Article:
The Small Business Administration’s Atlantic Region office, which covers New York, New Jersey, Puerto Rico and Virgin Islands, held “hundreds of public forums” in multiple languages — including English, Spanish and Mandarin, said Matt Coleman, an agency spokesperson.
And some experts said that while the process was imperfect, the program provided much-needed relief at the height of the pandemic in mid-April.
“By and large, the Paycheck Protection Program loan did meet its goal,” said Greg Biryla, New York State director for National Federation of Independent Business, an advocacy group for small firms. “It needed to get money out the door and into the back accounts of small businesses as quickly as possible.”
After the first round of PPP payments ran out just six days into the program, the federal government made a few modifications. Instead of requiring 75% of the loan to be paid to payroll, the threshold was lowered to 60%, allowing businesses to use the money for rent or other overhead costs.
In addition, the program expanded the types of lending institutions, beyond retail banks, authorized to issue the loans.
“Retail banks just weren’t prioritizing their business over some of their more important clients,” said Biryla.
Data shows Kabbage, a financial technology company, and Cross River Bank, a New Jersey bank that powers online lending platforms, each issued more loans to local microbusinesses than Bank of America or Citibank.
A Business-Saver for Some
Microbusiness owners who got loans called them a godsend — and credited a team effort to securing the funds.
“We wouldn’t have been where we are today, meaning we would have not been open, had it not been for the PPP money,” said Charwyn David, the owner of Pooch Purrfect, a pet daycare and grooming store on Washington Avenue in Prospect Heights, Brooklyn.
When he heard about the program, he reached out to a retail bank that already worked with his business and filled out an application.
It went nowhere, he said.
“They kept telling me the same thing,” David said. “‘You’re in the queue’ and so on and so forth. And I’m hearing people getting funding but nothing happening [for me].”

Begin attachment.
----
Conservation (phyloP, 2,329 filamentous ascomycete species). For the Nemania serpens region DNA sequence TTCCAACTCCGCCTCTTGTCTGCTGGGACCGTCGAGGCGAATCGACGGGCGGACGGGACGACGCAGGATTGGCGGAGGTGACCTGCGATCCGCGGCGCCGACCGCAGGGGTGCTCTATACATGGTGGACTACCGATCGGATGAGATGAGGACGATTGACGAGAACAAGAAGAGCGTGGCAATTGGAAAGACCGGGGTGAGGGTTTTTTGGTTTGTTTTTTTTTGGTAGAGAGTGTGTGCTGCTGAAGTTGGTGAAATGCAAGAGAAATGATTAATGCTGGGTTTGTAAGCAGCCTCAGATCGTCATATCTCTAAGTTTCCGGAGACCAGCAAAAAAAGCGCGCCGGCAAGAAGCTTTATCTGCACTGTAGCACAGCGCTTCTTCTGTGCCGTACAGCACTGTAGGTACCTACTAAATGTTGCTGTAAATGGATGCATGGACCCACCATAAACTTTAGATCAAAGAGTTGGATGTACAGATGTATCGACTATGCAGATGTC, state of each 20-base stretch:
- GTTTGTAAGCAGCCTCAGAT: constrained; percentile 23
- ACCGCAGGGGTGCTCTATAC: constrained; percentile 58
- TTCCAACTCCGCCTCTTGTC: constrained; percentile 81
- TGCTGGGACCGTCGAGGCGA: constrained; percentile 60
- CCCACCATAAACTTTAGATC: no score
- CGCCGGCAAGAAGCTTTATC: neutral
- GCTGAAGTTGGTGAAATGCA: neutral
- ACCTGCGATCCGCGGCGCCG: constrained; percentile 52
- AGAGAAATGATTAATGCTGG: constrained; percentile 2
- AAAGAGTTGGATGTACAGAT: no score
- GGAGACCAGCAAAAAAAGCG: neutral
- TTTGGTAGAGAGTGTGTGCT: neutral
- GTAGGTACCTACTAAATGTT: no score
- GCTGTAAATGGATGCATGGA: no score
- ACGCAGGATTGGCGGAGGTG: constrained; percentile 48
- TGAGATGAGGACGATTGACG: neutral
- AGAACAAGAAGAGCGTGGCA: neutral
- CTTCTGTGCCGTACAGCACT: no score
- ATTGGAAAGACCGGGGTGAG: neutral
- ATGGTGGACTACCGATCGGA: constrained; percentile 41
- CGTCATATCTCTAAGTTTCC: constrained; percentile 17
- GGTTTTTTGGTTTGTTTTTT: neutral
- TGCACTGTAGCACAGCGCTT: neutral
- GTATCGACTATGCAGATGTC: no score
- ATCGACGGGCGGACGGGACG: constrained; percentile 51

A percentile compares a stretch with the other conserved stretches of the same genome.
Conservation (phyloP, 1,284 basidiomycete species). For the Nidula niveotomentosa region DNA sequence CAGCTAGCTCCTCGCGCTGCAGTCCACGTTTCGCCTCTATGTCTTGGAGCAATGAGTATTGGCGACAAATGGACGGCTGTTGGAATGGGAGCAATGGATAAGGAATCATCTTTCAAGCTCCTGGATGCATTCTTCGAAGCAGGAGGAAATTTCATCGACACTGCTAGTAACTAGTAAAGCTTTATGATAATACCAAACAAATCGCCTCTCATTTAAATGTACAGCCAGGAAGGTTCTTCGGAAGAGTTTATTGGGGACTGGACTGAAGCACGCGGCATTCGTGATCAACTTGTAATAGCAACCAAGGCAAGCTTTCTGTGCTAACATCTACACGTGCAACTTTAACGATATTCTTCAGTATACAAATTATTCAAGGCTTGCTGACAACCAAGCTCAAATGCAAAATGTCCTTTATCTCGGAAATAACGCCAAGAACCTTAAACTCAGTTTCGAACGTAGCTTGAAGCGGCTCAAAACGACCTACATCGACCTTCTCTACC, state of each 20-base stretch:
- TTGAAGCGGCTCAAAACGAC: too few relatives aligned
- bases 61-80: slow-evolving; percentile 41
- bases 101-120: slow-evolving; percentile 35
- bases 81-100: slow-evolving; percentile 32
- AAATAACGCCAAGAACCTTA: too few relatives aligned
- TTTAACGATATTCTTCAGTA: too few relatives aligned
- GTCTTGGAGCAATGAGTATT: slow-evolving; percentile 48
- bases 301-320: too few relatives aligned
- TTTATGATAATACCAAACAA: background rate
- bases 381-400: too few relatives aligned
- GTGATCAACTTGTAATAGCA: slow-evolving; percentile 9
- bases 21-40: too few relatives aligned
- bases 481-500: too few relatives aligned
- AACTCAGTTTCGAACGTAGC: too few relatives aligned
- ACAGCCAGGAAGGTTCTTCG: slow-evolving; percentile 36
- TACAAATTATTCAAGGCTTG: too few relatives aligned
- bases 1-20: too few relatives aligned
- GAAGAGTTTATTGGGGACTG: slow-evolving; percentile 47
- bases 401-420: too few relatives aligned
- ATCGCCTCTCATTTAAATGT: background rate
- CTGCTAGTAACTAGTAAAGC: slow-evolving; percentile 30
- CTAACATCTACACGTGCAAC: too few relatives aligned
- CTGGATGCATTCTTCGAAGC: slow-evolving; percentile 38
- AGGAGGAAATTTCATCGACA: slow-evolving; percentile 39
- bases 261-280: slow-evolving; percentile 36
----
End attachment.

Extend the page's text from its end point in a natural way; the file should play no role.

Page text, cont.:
After weeks of no news, David contacted Dale Charles, director of economic development and commercial leasing with IMPACCT Brooklyn, a non-profit group serving small businesses in Central Brooklyn.
“In times of need, you start to look at your Rolodex,” David said. “I said, ‘You know what? Let me speak to Dale.’”
Charles advised David to look for credit unions or other small local banks since she came across others who were either misinformed or rejected by retail banks.
“Big banks were telling [microbusinesses] that they weren’t qualified. They were the one that got in touch with me and [I] steered them to smaller CDFIs [Community Development Financial Institutions],” said Charles. “And that had worked a great deal.”
Charles said her organization helped about 200 businesses navigate the process by connecting them with lawyers and accountants, in addition to hosting webinars and making rounds to small shops in the neighborhood.
“I could hear the mental stress that was on these business owners as they’re scrambling, trying to make ends meet, but then have to sit down at the table and spend hours on trying to apply for an application,” Charles said.
Businesses that received temporary relief through the PPP funds face another test: get the government to forgive their loans.
As of November, two-thirds of 600,000 businesses around the country that submitted the forgiveness applications have seen some or all of their debt written off.
Businesses can apply for forgiveness through their lenders at any time during the duration of their loans. Owners must provide various tax filings and forms with detailed receipts to verify their expenses, along with the 11-page application.
“Some businesses were either unable or intimidated, in accessing PPP loans, if they didn’t have a relationship with an attorney or a banker or an accountant or a nonprofit association,” said Biryla. “Same issue exists in the forgiveness process now.”
Goetz, the owner of Judy’s in Sunset Park, secured a loan after being rejected by five banks.
He said the forgivable loan, the city’s Open Streets program and outdoor dining the last few months helped survive the first aftermath of the pandemic. But with indoor dining ending Monday, Goetz called for more help.
“I hated every single day of applying for PPP,” Goetz said. “But I’m definitely saying it’s time for PPP No. 2 — whatever the hell the federal government wants to do, and however the hell they want to structure it.”
“Most of us restaurant bar owners … just wanted to find some way to just serve people and have a business again,” he said.